Should “green” funds invest in fossil fuels?

Bill McKibben’s groundbreaking Rolling Stone story (Global Warming’s Terrifying New Math) and’s “Do the Math” divestment campaign raise important and difficult questions about fossil fuels. One that is starting to roil the world of socially-responsibly investing is this: How should mutual funds that strive to be “green” or “sustainable” or “socially responsible” deal with the fossil fuel companies in their portfolios? Should they divest, as McKibben argues?

That was the topic of a column I wrote last week for the Guardian Sustainable Business, which generated some noteworthy responses. It’s part of the British newspaper The Guardian, which has one of the most popular English language media websites in the world. Here’s how the column begins:

“We’re going after the fossil fuel industry,” Bill McKibben tells about 1,800 cheering fans in a Washington, DC, theatre. “They’re trying to wreck the future, so we’re going after some of their money.”

Al Gore notwithstanding, McKibben – an author, academic and founder of the grassroots climate group – is America’s leading environmental activist. His 21-city Do The Math tour begins a campaign to persuade colleges, churches, foundations and governments to divest their holdings in coal, oil and natural gas companies.

“It does not make sense,” McKibben tells the Washington audience, “to invest my retirement money in a company whose business plan means that there won’t be an earth to retire on.”

He’s right about that, but the divestment campaign raises a thorny question: where can investors who worry about climate change put their money?

Divest for our Future,’s divestment website, recommends “environmentally and socially responsible funds“. The trouble is, the biggest and best-known mutual funds that call themselves environmentally and socially responsible also invest in fossil fuel companies. They evidently haven’t heard McKibben’s message.

Is this green?

The column–you can read the rest here–goes on to report that the Parnassus Equity Income Fund  holds about 14% of its assets in oil, natural gas companies and electric utilities that burn fossil fuels, that the TIAA-CREF Social Choice Equity Fund owns shares in dozens of oil and gas firms including Hess, Marathon and Sunoco, and a pair of shale gas giants, Devon Energy and Range Resources, that the Calvert Equity Portfolio  has about 10% of its portfolio in fossil fuels, including  Suncor, which says on its website that it was “the first company to develop the oil sands, creating an industry that is now a key contributor to Canada’s prosperity,” and that the Domini Social Equity Fund has, among its top 10 holdings, Apache Corp, an oil and gas exploration and production company.

Are you surprised to learn that these funds invest in oil and gas companies, including those in the Canadian Tar Sands? Perhaps naively, I was. [click to continue…]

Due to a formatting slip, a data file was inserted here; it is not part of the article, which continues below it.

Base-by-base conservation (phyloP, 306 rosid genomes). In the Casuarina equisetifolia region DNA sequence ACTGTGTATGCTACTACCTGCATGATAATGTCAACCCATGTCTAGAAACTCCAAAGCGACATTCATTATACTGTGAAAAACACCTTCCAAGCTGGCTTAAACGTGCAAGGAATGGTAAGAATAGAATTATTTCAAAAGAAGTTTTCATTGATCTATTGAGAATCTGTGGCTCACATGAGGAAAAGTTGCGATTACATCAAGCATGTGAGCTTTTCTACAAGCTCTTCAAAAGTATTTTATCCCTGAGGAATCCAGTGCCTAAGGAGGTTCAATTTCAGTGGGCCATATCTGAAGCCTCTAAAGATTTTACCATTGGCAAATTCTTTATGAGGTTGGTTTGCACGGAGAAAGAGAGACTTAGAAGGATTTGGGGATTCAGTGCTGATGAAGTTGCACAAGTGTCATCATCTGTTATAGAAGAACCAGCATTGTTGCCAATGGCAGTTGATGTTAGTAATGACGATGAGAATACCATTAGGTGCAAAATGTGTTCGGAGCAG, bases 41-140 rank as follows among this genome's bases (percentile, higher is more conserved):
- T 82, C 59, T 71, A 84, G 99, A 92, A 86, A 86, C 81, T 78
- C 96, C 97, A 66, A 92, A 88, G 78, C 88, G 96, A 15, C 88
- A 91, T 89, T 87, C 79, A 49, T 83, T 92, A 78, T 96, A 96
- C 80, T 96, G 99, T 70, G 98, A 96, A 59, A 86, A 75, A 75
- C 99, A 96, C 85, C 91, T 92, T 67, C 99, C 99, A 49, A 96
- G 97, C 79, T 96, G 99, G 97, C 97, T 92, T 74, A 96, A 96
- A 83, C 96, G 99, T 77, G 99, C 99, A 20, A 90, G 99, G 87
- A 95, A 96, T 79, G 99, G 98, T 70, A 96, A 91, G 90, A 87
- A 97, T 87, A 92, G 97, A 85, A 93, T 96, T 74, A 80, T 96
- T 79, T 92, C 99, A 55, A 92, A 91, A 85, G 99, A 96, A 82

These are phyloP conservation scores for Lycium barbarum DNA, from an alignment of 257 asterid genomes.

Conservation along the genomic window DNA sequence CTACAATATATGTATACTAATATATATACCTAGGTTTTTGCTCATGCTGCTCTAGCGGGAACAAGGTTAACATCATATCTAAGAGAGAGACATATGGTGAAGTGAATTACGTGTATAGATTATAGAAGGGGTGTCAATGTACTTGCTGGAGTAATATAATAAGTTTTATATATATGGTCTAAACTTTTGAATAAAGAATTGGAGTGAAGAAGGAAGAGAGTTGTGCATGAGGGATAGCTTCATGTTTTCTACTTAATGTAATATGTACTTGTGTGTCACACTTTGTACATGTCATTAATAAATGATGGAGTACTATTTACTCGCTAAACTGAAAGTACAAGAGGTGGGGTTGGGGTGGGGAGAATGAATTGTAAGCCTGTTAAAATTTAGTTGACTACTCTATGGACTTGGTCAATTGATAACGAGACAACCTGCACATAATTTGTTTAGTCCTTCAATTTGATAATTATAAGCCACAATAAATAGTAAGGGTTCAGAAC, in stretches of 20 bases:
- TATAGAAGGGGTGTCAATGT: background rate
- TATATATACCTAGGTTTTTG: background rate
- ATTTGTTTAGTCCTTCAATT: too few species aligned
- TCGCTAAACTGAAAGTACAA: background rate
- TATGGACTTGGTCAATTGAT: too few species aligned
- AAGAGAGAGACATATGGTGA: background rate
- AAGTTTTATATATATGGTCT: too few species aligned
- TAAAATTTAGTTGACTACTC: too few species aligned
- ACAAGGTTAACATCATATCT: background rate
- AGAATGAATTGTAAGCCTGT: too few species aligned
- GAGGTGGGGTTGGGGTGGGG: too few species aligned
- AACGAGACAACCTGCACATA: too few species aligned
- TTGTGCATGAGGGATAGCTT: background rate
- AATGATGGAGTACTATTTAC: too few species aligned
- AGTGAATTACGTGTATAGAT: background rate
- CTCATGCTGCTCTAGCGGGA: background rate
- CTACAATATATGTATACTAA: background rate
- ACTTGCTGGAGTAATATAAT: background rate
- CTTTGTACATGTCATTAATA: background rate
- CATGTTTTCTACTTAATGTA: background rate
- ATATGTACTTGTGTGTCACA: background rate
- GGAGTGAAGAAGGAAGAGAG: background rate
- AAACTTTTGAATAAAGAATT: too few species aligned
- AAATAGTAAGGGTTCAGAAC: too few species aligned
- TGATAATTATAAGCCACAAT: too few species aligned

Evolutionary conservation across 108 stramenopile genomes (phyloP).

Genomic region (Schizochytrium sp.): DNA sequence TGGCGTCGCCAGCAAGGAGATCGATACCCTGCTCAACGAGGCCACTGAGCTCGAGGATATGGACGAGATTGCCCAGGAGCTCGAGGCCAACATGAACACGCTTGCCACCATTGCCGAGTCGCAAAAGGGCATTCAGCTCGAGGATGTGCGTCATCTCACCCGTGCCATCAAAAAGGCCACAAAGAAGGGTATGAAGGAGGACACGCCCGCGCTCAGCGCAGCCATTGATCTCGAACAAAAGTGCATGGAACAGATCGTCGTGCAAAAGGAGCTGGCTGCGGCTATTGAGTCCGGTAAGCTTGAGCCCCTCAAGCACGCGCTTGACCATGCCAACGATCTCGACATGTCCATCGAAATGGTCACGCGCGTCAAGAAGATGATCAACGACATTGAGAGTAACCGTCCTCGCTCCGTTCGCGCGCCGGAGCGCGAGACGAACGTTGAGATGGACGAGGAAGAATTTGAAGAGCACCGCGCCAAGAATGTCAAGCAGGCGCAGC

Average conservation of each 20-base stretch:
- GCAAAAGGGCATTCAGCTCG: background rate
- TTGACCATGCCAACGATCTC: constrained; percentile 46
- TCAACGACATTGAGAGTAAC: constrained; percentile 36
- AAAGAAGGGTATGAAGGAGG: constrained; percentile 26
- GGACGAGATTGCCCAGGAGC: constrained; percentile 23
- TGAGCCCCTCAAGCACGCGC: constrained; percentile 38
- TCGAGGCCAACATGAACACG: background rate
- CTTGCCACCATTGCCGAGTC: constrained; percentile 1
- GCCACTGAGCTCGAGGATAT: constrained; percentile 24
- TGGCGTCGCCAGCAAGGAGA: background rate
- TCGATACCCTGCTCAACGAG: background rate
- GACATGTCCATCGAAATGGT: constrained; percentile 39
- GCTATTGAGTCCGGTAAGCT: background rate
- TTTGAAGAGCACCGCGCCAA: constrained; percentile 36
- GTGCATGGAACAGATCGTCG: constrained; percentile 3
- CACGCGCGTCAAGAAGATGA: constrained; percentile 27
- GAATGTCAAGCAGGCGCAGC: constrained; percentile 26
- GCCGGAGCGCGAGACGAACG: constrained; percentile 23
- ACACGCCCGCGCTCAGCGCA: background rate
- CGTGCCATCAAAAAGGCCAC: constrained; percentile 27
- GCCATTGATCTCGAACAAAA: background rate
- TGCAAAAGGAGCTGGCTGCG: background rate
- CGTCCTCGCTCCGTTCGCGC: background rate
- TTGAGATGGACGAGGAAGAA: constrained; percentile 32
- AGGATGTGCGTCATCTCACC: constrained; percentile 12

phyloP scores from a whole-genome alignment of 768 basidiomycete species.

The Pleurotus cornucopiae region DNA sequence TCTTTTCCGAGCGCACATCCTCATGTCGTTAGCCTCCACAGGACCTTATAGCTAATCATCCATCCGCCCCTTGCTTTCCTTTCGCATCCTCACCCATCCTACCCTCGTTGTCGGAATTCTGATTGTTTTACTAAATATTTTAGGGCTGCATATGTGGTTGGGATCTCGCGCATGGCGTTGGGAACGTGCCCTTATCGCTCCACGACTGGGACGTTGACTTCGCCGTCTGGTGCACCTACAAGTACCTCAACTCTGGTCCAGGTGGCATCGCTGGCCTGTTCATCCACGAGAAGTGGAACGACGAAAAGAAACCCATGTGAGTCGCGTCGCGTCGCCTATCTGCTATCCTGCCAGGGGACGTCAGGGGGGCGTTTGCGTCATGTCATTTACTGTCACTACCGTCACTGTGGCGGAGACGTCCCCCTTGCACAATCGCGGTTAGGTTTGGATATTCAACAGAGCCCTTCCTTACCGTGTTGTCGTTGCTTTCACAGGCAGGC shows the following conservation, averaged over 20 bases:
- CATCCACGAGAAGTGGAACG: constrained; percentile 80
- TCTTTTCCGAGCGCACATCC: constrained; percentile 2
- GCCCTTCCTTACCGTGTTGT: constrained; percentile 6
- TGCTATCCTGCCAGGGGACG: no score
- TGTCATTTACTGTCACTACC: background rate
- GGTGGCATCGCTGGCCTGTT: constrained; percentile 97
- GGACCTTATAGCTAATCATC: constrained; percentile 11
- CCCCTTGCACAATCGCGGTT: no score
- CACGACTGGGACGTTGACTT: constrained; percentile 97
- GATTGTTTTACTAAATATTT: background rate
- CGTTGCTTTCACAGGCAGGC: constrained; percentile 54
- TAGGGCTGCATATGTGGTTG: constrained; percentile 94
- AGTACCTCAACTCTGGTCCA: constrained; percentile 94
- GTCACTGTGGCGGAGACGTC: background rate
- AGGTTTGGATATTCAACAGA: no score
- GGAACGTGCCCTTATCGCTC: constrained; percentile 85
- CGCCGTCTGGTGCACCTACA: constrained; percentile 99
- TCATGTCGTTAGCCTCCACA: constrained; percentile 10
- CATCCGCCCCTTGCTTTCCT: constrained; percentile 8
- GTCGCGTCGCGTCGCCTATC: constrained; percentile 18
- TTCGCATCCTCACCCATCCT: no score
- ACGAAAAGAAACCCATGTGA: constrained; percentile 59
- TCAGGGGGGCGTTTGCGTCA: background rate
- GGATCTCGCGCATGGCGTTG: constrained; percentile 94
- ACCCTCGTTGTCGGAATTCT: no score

How to be a HIP Investor

R. Paul Herman

R. Paul Herman

Make money by making the world a better place.

What’s not to like about that? So appealing is the idea of doing well by doing good that a significant slice of the financial services industry is devoted to persuading people that they can invest with their values without sacrificing returns. That’s what so-called socially responsible mutual funds are all about.

R. Paul Herman, the founder and CEO of an investment advisory firm called HIP Investor, goes a step further:  He argues that companies that are leaders in sustainability and corporate responsibility are likely to outperform their peers. Those companies can be identified by using publicly-available data, he says. So by constructing an index of big companies, and investing more money into the better companies and less into the not-so-good, Herman says he both promote good corporate behavior and make money for his investors.

HIP stands for Human Impact plus Profit, Herman explained today during a talk at the  Kenan Flagler business school at the University of North Carolina. (I’m in Chapel Hill for a couple of days, participating in a conference called Global Innovations in Energy organized by Kenan Flagler’s Center for Sustainable Enterprise.) I interviewed Herman, who gave a talk about HIP investing and his brand-new book, called The HIP Investor: Make Bigger Profits by Building a Better World. He’s a personable, 41-year-old Wharton grad who did a stint at McKinsey and worked at and the Omidyar Network before starting HIP.

The core of his argument, as expressed on the HIP website, goes like this:

Our world of more than six billion people faces many human problems that need solutions, many of which can be served by companies.  By solving these human needs profitably through products and services (from Walmart’s $4 generic drug program to ICICI Bank’s micro-loans to Vestas’s wind turbines), a company can benefit customers, inspire employees, engage suppliers,  and deliver sustainable profitable growth for its investors.

Well, sure. Like many, I believe that Herman’s fundamental investing thesis makes sense.  I wrote it right into my bio: “Companies that make the world a better place—by serving their customers, their workers and their communities—will deliver superior results to their owners in the long run.”

The challenge for an investor comes in identifying those better companies and deciding whether they are fairly priced by the market. [click to continue…]